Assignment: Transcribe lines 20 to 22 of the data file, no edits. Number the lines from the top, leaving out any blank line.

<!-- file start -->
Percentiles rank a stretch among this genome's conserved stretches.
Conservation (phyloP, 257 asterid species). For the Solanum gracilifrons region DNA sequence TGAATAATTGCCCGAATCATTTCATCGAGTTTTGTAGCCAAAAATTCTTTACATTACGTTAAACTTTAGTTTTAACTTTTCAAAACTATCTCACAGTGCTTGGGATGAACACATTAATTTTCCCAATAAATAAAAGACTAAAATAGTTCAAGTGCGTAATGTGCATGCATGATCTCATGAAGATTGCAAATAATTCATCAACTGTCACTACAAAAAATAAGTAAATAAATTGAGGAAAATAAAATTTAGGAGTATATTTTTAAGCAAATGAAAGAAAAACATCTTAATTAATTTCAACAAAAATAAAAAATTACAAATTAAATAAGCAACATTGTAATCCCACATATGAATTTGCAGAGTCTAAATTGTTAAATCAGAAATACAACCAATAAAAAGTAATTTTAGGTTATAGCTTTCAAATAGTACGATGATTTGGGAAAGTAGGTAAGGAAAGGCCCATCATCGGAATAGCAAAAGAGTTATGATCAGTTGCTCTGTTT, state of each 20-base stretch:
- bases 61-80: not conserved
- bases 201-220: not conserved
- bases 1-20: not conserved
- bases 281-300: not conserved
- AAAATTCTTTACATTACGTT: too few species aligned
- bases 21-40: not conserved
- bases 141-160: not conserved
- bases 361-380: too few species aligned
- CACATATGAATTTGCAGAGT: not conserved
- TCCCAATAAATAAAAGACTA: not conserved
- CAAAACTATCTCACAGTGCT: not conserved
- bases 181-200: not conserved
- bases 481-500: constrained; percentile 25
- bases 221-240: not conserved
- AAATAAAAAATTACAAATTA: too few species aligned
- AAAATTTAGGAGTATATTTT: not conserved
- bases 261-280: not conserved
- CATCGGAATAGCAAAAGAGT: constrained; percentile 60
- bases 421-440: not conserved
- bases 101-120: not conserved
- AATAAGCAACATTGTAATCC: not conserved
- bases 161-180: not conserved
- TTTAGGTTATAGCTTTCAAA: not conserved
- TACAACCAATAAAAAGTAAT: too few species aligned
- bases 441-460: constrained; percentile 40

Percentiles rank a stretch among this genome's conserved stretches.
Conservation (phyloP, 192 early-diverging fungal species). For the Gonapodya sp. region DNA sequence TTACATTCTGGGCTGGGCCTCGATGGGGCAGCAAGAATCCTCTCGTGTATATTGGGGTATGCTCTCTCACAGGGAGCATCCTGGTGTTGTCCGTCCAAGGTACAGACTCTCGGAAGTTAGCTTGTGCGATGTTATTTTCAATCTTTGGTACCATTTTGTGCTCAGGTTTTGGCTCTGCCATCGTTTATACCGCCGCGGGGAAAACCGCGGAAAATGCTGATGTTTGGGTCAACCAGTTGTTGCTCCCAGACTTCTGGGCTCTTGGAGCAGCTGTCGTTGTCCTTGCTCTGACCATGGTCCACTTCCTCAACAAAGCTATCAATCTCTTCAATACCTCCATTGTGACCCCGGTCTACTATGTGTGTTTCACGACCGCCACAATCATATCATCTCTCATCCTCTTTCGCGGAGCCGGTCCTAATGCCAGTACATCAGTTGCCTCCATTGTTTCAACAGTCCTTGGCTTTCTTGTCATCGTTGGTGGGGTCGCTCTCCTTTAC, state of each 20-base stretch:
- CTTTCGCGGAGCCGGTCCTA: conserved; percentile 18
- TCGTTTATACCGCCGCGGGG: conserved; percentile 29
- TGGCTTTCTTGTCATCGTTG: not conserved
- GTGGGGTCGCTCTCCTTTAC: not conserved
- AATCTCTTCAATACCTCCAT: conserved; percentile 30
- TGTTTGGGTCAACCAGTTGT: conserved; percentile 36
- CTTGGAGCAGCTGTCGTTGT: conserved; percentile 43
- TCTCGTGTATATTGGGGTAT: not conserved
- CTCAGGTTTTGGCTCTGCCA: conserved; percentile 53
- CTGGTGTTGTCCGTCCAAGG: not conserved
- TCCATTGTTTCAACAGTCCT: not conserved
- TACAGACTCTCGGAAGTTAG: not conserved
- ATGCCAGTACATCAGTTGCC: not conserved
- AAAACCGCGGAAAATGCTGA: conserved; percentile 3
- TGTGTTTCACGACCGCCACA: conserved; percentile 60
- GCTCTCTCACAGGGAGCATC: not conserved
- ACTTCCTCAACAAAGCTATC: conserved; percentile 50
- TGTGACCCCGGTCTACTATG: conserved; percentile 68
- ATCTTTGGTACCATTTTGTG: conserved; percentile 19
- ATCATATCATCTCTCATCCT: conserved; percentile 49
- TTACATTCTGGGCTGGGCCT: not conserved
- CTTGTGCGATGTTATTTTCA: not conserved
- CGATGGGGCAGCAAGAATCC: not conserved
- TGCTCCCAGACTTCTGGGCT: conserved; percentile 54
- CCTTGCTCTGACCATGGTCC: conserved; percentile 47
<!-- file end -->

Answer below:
- CATCGGAATAGCAAAAGAGT: constrained; percentile 60
- bases 421-440: not conserved
- bases 101-120: not conserved